So They May Wipe Their Brow and Know They're Not Alone
By Grace KA Brewer:
It’s insane how fast life begins and ends. It wasn’t even death—just some weird matter of fate—that led us all to this place. I’m not sure if I’m writing about the pandemic or every other fucked up thing that’s happened over the span of a few months, but maybe we’ll find out together.
My little brother was born the day after my 82-year-old great-grandmother’s birthday. I doubt that 82 years prior, on some farm in the middle of nowhere, her own mother imagined her new daughter meeting her great-grandson all those years later.
My older brother was born in early October. While he celebrated his birthday one year, our dad met who would later become the love of his life.
My other, now estranged, brother was born on New Year's Eve, 1999. Our birth mother used to tell us this story about how everyone thought the world was going to end as the clock struck midnight, signifying the start of the new millennium. I doubt she thought that 20 years later, while they celebrated his birthday, a deadly virus would make its first appearance and change everything.
It’s funny how fate works. It could creep up on us and grab us from behind. Or it could stand right before us, smacking us in the face. Either way, we’d never see it coming.
I find it hard, just as a student, to express how this all impacted my own life. As someone who isn’t a healthcare worker and hasn’t lost a loved one to COVID-19, everything I think feels frivolous. I will still say these things though. There’s always someone who could benefit from one's personal thoughts.
“So that they may wipe their brow and know they’re not alone.”
— Alan Watts
I like to be busy, a whirlwind of activity. January was unending. The first Saturday after Winter Break brought a competition, an early morning, and a 40-minute car ride. I made jokes with a girl who had the same last name as me, quoted textbooks I’d read in preparation. Smiled, laughed, shook people's hands.
The next week came prep for another competition two weeks later and an event in February. Everything was fast-paced, a blur of dates, events, timestamps, to-do lists. The end of January came and went, and with it a trip to Tampa, a long car ride, walks to CVS, paper bags of peanuts and a can of espresso passed around the room. The beginning of February was more to-do lists, arguments, deadlines, long nights, and then celebration and Dunkin' Donuts.
The first week of March was much the same as February. And then it just stopped. Competitions were cancelled, exams were taken, and the school was promptly closed.
I had 11 more days after my last day of school before I wouldn’t go out in public again for weeks. I bought coffee and candy on my last Target outing. And then, would mobile order Chick-Fil-A or Panda Express. For some semblance of normalcy, the feeling of going to a restaurant while indoors or drinking one of my many cups of coffee, I’d call my friends while I drank my morning coffee or enjoyed a chicken sandwich. We’d laugh and joke, and then hang up. I’d close my eyes afterward and try to remind myself of who I was before this. The Grace who would walk for hours, stay out late; the Grace who stayed at the school much longer than her teachers because everything had to be done to get a good night's sleep; the Grace who would drink coffee and energy drinks just to keep moving a bit longer.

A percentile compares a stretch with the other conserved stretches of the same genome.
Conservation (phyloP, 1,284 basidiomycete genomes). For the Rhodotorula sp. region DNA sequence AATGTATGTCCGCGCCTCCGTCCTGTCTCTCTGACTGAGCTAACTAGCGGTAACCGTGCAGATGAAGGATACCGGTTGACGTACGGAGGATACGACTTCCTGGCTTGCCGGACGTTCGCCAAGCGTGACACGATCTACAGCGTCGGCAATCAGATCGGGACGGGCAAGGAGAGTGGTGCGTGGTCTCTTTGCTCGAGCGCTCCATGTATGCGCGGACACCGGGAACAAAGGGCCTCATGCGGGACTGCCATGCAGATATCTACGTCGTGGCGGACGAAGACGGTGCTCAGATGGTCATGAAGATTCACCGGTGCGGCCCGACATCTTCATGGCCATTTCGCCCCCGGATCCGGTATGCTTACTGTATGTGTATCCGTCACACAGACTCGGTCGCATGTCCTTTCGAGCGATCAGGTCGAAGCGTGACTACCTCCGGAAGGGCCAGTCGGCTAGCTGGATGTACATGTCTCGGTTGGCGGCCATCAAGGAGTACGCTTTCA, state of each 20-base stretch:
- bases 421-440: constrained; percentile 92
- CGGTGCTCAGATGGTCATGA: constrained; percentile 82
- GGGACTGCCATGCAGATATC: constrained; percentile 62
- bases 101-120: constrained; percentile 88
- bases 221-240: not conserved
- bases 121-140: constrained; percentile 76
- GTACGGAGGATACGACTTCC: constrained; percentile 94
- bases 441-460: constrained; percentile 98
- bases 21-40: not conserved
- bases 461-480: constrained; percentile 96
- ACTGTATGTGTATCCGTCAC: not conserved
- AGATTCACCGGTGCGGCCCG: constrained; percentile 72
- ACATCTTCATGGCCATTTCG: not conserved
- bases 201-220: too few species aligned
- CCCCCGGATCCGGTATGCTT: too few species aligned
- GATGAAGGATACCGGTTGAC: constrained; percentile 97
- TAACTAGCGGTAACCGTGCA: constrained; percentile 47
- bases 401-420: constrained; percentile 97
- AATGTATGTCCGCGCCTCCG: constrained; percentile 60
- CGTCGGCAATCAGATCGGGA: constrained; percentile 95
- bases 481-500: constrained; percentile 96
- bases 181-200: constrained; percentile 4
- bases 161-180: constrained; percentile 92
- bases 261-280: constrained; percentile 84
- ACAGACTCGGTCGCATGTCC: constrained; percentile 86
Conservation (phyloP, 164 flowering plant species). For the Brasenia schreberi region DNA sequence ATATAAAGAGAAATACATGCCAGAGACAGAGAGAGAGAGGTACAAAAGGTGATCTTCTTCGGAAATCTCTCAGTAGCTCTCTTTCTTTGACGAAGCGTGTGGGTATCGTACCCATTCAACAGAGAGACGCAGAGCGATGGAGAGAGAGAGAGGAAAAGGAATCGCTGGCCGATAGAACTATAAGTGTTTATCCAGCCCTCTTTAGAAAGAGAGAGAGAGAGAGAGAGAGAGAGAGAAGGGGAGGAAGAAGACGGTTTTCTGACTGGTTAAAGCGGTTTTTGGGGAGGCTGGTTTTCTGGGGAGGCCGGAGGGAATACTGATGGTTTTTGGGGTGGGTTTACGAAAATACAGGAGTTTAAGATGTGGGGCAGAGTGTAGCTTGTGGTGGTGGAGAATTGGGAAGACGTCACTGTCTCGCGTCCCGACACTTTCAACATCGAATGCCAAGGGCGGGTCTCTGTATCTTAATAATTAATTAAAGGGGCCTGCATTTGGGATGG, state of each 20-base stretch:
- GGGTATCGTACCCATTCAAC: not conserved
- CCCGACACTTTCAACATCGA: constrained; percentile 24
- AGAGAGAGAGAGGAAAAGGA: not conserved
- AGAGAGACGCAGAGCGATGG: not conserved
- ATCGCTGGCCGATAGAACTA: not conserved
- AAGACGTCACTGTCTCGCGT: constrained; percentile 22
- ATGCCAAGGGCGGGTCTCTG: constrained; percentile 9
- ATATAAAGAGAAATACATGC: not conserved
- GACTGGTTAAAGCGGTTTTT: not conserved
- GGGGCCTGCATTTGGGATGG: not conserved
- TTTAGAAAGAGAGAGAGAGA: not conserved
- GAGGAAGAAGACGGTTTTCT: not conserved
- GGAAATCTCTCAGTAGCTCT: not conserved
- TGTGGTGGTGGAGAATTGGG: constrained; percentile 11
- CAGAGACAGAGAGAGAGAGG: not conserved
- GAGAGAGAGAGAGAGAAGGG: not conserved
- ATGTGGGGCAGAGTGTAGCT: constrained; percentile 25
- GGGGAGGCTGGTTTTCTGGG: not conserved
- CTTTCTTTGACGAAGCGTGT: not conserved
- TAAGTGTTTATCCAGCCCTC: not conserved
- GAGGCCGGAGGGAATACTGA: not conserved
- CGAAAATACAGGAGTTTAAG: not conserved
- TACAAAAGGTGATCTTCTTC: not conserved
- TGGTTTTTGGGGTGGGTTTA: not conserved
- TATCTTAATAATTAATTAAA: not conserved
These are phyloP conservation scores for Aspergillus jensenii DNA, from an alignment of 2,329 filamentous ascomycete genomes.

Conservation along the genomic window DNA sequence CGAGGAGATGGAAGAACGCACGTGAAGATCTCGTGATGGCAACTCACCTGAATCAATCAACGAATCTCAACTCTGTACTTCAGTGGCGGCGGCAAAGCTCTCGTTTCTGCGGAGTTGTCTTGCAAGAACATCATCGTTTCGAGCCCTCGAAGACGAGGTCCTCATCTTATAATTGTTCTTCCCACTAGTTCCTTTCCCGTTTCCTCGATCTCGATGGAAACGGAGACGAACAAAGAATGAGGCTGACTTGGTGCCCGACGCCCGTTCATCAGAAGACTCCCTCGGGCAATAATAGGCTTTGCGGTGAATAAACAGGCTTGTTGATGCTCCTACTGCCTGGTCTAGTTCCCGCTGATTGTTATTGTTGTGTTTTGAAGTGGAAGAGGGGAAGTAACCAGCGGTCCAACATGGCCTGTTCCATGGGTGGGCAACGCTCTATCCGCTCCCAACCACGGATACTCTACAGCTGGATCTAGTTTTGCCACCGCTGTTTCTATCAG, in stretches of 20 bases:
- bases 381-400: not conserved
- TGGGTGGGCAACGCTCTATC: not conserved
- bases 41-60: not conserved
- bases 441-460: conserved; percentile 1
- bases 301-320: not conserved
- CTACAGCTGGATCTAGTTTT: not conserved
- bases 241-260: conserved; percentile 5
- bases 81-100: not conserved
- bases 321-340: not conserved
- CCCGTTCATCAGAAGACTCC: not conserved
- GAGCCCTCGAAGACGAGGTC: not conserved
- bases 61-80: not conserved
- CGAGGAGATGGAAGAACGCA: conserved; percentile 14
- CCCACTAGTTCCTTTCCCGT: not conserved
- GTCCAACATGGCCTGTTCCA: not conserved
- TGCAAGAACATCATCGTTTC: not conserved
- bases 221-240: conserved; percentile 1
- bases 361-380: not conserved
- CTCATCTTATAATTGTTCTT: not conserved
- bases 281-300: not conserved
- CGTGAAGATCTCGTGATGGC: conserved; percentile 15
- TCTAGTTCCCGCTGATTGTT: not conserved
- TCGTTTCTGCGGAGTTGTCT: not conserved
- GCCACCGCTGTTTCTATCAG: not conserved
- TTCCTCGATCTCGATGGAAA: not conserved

I couldn’t find any remnants of myself among the statistics, death rates, CDC reports.
I walked to the park that surrounded my school and thought back to January. It was early, just like that morning all those weeks ago. I remembered closing my eyes that day, savoring that moment of peace.
In March, though?
I would’ve stood in a hurricane if it meant hearing something other than my own thoughts.
I know that nothing just ended, too. I had celebrations to commemorate my graduation amidst the chaos. I stayed in touch with everyone. But in some ways, it felt like some part of me had been chipped away, lost in the news and YouTube ads to “wash your hands and practice social distancing.”
Then, little by little, some aspects of life returned to normal. I dropped by my school a few times to help out and grab some belongings I needed. I walked the empty hallways of the place I’d spent the last 4 years in. I went to the store for the first time since March. I went on a drive with my friend, got coffee, and sat in a parking lot, laughing until we cried. And for the first time since I took my last exam and went home after school, I felt like Grace.
Still, some things were different. I added a mask into my game of “find all the things I need before I have to leave my house.” I brought hand sanitizer when I went out, learned to not press my hand against the crosswalk button while I walked to the store.
And as I write this, I’m counting down the days to my 18th birthday.
I like the idea of birthdays having some meaning beyond a 9-month count from some drunken encounter, a one-night stand, wedding night—whatever the circumstance. I, myself, was born on the Summer Solstice, the longest day of the year. For a while there, I thought that meant life would just keep dragging on.
Now, I realize it just means that I have a longer time to make the next year better.
Grace KA Brewer prefers a quote instead of a bio to explain how she moves in the world—
“Success is not how high you have climbed, but how you make a positive difference to the world."
— Roy T. Bennett